Sunday, September 20, 2009

Wasps in Southeast Texas

We find two common wasps in The Woodlands and other locations in the Southeast USA. Many of us who have lived here for decades have been stung at least one time by one of these species. We know them as the Red or Paper Wasp and the Southern Yellow jacket. The two species are quite different but both will sting when their nest is threatened. The insect is beneficial to the garden and has a positive role in the environment. It eats insects and particularly tough on caterpillars. One will typically find the Red Wasp near water.  The Yellow Jacket is found about everywhere.

Popularly known as the Red Wasp and also Paper Wasp. This nest was attached under the eave of a house in The Woodlands Texas.

Yellow Jacket nest found on a plant in the forest, near the shore of a lake in The Woodlands Texas. As you will note, the nest of a yellow jacket is similar to one of a Red Wasp. There is one notable difference. The Red Wasp covers the tube to protect its offspring, where the Yellow Jacket does not. Also, the yellow jacket nest can grow to be a huge nest where the paper Wasp will not.

Some people have an allergic reaction to the stings of these insects. They can die from one sting, so if you know someone who is allergic and they get stung, hopefully, he has medicine to combat the reaction. If not, he needs to be taken to the hospital as soon as feasible. If not allergic, the person will have a few small whelps which will go away soon. The stings are very painful, so when a child is stung, the wounds should be treated. Pain can persist for hours.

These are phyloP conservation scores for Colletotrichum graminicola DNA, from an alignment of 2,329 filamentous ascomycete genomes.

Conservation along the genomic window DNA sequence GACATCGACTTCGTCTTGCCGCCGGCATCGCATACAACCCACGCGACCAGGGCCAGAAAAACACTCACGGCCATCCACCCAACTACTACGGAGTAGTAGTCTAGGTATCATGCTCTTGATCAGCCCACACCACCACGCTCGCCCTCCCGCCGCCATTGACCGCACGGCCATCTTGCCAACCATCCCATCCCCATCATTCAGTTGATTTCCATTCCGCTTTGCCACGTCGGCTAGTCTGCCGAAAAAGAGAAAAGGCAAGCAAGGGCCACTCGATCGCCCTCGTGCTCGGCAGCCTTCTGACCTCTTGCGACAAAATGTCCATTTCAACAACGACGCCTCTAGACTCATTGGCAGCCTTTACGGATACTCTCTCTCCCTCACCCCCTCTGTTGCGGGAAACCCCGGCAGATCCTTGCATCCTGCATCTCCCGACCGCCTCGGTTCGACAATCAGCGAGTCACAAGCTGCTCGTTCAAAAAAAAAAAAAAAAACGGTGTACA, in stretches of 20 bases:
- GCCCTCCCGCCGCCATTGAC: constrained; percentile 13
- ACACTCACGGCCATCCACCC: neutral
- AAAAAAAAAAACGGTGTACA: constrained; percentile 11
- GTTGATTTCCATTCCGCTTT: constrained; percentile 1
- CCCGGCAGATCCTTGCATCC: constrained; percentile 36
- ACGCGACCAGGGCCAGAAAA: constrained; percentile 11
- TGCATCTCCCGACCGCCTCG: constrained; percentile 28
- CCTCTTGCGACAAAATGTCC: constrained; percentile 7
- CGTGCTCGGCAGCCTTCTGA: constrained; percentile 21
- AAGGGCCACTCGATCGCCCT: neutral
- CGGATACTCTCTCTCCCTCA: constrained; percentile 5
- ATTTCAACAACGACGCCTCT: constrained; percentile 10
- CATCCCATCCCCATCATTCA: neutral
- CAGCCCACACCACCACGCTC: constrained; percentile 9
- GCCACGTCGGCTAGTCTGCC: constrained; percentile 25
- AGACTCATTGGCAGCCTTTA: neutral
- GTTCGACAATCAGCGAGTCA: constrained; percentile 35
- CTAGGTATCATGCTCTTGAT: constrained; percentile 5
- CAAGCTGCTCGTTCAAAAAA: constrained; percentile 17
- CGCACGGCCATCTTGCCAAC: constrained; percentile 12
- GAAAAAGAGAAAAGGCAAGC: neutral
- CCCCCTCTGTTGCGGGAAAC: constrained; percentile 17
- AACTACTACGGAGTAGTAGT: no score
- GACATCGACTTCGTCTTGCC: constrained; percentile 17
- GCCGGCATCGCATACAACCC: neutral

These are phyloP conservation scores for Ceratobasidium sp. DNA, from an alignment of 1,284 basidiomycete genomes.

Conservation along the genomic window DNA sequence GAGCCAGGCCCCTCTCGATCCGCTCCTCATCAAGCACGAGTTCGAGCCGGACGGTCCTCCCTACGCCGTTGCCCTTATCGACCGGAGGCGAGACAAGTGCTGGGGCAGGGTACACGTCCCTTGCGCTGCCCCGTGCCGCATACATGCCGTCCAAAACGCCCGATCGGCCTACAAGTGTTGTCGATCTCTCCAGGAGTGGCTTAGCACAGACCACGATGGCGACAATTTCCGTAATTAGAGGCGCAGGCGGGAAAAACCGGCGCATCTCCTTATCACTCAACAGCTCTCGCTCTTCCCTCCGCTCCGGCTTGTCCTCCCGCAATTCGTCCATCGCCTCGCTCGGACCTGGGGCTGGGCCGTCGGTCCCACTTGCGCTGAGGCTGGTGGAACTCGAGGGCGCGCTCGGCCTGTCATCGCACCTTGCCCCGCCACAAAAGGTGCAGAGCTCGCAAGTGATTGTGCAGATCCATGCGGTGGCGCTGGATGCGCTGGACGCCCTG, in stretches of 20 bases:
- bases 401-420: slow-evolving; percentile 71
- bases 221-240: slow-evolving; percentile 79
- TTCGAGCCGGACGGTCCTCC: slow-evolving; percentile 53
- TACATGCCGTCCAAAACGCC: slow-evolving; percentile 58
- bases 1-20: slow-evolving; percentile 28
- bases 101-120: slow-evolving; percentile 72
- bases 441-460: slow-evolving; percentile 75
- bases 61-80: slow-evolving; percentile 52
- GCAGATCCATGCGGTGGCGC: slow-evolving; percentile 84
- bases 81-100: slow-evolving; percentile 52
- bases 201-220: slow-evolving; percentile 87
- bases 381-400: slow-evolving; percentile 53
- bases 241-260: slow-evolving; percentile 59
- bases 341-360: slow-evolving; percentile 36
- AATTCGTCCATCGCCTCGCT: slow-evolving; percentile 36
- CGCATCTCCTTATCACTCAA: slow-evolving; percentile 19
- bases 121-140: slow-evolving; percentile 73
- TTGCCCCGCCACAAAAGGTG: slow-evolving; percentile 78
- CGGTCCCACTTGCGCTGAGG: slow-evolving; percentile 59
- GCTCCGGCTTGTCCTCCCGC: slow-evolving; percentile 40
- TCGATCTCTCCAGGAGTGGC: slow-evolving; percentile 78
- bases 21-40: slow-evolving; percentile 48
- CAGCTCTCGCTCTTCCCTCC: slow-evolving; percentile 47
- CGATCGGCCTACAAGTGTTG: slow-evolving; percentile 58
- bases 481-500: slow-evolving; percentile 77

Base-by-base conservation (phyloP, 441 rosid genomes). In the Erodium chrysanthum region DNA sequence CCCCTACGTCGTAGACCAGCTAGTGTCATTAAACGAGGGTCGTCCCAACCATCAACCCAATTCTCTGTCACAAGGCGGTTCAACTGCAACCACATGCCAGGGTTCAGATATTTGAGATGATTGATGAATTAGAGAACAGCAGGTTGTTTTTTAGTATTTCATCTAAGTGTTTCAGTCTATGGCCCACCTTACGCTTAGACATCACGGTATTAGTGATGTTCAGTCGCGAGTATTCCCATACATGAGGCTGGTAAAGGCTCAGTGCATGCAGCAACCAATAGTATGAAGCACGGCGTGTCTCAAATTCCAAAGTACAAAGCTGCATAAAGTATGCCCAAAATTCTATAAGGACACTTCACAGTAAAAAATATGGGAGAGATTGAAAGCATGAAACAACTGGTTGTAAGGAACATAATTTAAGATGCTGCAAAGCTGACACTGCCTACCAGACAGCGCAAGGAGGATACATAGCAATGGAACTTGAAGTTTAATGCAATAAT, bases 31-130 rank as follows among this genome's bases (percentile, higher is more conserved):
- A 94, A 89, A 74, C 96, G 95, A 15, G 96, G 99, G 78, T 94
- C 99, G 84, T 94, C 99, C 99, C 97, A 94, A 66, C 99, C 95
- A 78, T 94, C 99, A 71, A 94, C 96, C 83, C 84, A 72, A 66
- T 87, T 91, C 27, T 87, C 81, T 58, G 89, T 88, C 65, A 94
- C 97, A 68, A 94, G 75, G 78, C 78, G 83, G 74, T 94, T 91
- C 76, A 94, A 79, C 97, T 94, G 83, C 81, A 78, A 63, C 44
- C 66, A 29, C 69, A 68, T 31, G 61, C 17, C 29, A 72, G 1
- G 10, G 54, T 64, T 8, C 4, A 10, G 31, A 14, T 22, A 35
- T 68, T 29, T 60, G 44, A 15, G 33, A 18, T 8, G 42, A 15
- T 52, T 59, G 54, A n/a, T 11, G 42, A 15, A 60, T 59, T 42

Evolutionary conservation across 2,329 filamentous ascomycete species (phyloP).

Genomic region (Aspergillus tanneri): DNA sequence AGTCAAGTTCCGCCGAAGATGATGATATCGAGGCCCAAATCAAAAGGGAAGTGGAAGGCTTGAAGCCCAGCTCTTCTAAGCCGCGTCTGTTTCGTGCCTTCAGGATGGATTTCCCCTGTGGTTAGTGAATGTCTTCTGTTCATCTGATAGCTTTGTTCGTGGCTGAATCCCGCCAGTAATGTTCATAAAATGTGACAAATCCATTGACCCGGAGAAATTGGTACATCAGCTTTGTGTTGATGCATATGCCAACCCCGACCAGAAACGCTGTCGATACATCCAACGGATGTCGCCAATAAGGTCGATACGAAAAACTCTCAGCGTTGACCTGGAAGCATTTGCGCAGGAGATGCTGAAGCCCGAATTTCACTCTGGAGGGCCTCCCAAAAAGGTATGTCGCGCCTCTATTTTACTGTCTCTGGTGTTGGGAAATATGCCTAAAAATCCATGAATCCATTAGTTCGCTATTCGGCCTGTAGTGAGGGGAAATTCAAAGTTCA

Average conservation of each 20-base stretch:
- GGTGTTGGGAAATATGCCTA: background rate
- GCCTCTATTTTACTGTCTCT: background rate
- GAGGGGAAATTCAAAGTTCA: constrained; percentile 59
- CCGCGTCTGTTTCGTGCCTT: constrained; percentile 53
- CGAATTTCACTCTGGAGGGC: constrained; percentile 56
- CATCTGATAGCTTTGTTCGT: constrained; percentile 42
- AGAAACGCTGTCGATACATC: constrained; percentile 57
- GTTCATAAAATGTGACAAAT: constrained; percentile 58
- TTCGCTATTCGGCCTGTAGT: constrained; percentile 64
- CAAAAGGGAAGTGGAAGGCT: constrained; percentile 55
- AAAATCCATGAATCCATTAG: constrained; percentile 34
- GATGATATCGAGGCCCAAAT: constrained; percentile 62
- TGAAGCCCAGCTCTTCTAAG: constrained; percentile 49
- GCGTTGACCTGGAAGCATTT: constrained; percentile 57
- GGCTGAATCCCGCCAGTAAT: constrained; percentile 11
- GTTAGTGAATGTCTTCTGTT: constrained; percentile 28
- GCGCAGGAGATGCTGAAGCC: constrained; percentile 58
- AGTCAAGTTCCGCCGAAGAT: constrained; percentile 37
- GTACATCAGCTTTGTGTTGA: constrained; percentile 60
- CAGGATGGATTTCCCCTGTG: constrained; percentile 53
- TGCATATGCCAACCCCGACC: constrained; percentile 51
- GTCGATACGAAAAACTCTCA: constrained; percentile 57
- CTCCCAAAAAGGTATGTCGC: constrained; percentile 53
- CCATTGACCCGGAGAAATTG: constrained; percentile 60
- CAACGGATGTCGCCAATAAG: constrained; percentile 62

Nests can be removed from a dwelling by high pressure spray, of course at a sufficient distance to not get stung. The removal will likely require more than one application, but they will relocate with a little persistence.

1. Texas A&amp.M Agrilife Extension - Southern Yellow jacket
2. Texas A&M Agrilife Extension - Paper Wasp

Wednesday, September 9, 2009

Anole - some people call them lizards

"A little Anole is just a lizard, right?", someone asks in the tour group of Woodlands residents at Mercer Botanical gardens. Well, a lizard is generic for a number of creatures. We prefer to use the generic familiar names. This one is an Anole.  This term comes from the scientific genus name "anolis". Yes, this is what people generally refer to as a "lizard" and some are even called "chameleons", which is incorrect because they do not have the facility to actually change colors. Instead, the process is comprised of using three layers of pigmentation in the Green Anole.   It is a matter of turning "on" or "off" a layer. Many of them can change apparent coloration using this method and adapt to their surroundings. This one does so also, on a minor scale. It is not as adaptive as the Green Anole which can change from full brown to a full green. 

Among these flowers, there is plenty to eat. His long tongue can reach out  a couple of inches to grab its prey, usually an insect such as a butterfly or grasshopper. This species in an invasive one, generally spreading from south Florida where it first appeared, and displacing the Green Anole through the "survival of the fittest" competitive concept.   It his called the Brown Anole and does not change apparent colors as dramatically or completely as the Green Anole does. It as been in the USA for about 120 years.

The part under its chin is called a dewlap. It is colorful and expands as a courtship tool. Anoles lay one egg every couple of months. There are hundreds of varieties all over the warm world. They thrive in warm climates.

Thursday, September 3, 2009

The Pokeberry Plant - a weed to some, food to others